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I have a 8 month old rottweiler puppy. From day one she has not liked to be held or cuddled. She gets along great with our other dog, but they do get a little agressive towards each other. Well today they got a little snarly and i was in between them. They lunged at each other and my arm was in the middle. I ended up in the ER for a dog bite. Puncture wounds! My husband was so furious that he said we were taking her back to the breeder. I am upset because I feel like I have givin up on her. I would like to try obedience training. I can't have an agressive dog. Any help or suggestions appreciated!!!
 

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OUCH! That sounds like a very stressful situation. I am not going to say your husband is right, but I wouldn't dismiss his idea out of hand. Rottweilers are usually very sociable and lovey so it seems a bit odd that she has been so standoffish from go.

Ideally the situation where "they get a little aggressive towards each other" would have been dealt with before it escalated. Generally it is always a good idea to address a behavior at its start rather than when it becomes a problem.

If you are seriously wanting to invest in good training for her, I say go for it, but if you are doing it because of your own feelings of guilt/failure (trust me I know I have had those feelings too) then it may be a good idea to go the route your husband suggests. The breeder, if reputable, probably knows how to rehab, or has someone that they use that can do so.
 

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Any time you stick any limb in between two fighting dogs you are going to get bit, no matter how friendly or loving the dog. People even get some nasty bites pulling dogs apart (called redirected aggression).

Your dog doesn't sound aggressive at all, but rather aloof, fond of personal space and not too dog-friendly, which would not be absurd traits for a rottweiler. I've known many friendly rottweilers in my travels, but if you want a cuddly dog, you get a Shih-Tzu or a spaniel.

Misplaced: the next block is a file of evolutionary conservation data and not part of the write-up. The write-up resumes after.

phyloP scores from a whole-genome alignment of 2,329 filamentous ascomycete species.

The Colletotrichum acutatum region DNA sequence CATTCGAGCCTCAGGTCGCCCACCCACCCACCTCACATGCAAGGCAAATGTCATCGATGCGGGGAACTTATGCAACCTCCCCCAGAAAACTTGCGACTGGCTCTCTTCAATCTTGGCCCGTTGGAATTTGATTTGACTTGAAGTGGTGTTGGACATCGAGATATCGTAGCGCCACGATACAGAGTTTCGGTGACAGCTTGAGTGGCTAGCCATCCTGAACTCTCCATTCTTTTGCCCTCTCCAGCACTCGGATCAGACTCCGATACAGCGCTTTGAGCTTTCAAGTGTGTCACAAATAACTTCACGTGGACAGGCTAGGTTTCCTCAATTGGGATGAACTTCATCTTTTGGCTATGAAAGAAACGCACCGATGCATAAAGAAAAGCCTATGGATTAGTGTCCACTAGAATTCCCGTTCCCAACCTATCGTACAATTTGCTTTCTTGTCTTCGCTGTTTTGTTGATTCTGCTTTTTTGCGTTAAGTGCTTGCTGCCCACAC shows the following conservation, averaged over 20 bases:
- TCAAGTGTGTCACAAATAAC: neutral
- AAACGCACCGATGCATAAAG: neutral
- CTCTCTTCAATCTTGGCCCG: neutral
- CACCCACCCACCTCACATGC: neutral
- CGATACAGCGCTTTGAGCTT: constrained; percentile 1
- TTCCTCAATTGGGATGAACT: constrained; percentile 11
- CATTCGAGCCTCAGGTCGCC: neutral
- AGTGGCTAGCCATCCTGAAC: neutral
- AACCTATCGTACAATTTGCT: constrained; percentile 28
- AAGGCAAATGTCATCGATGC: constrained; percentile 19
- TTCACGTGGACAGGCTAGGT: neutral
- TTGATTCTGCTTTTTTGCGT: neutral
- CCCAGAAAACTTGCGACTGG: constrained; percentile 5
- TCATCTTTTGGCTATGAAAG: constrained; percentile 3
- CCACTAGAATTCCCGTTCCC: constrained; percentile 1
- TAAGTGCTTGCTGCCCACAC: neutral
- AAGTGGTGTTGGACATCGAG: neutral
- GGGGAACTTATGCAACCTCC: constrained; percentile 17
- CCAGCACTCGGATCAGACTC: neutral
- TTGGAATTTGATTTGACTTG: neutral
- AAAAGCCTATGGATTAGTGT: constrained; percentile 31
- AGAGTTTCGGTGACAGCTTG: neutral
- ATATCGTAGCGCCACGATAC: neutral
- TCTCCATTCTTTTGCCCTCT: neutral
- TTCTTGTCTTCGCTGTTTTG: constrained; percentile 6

What exactly are you looking for in a second dog? You can certainly train a dog and fix behavioral issues, but at the end of the day some dogs are always going to be much more comfortable with a pat on the back than they ever will be with a big bear hug.
 

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Maybe she has a health concern than makes her irritable or not want to be held. My best friend has been around rottweilers her whole life and they are nothing but sweet to people. So it seems odd she's so independent and aggressive. But some bigger breed dogs dont like to be held because they dont like having their feet free floating.

It's hard to tell sometimes between a younger dog and an older dog. My lab mix Bo wanted NOTHING to do with our mini aussie Cooper at first. Took him 3 months to warm up to him. Of course part of it was our fault since Bo was an only dog for 12 years of his life. But now they are best buds.

We recently got another aussie pup and Cooper was very unsure of her. It's obvious they are going to be best friends but he gets snarly with her whenever she bites too hard or steps on him. He accidentally bit her on the nose a bit and she bled a little. Of course after careful monitoring such incidents dont happen anymore. She's a little spitfire though! It was more of "stop biting me you little whippersnapper"

Try out the obedience training. If things dont improve maybe your husband is right about giving her back. My aussies had a clause in their papers that said if temperament is still bad after appropriate training and socialization then the breeder will replace the puppy with one with a better temperament.
 
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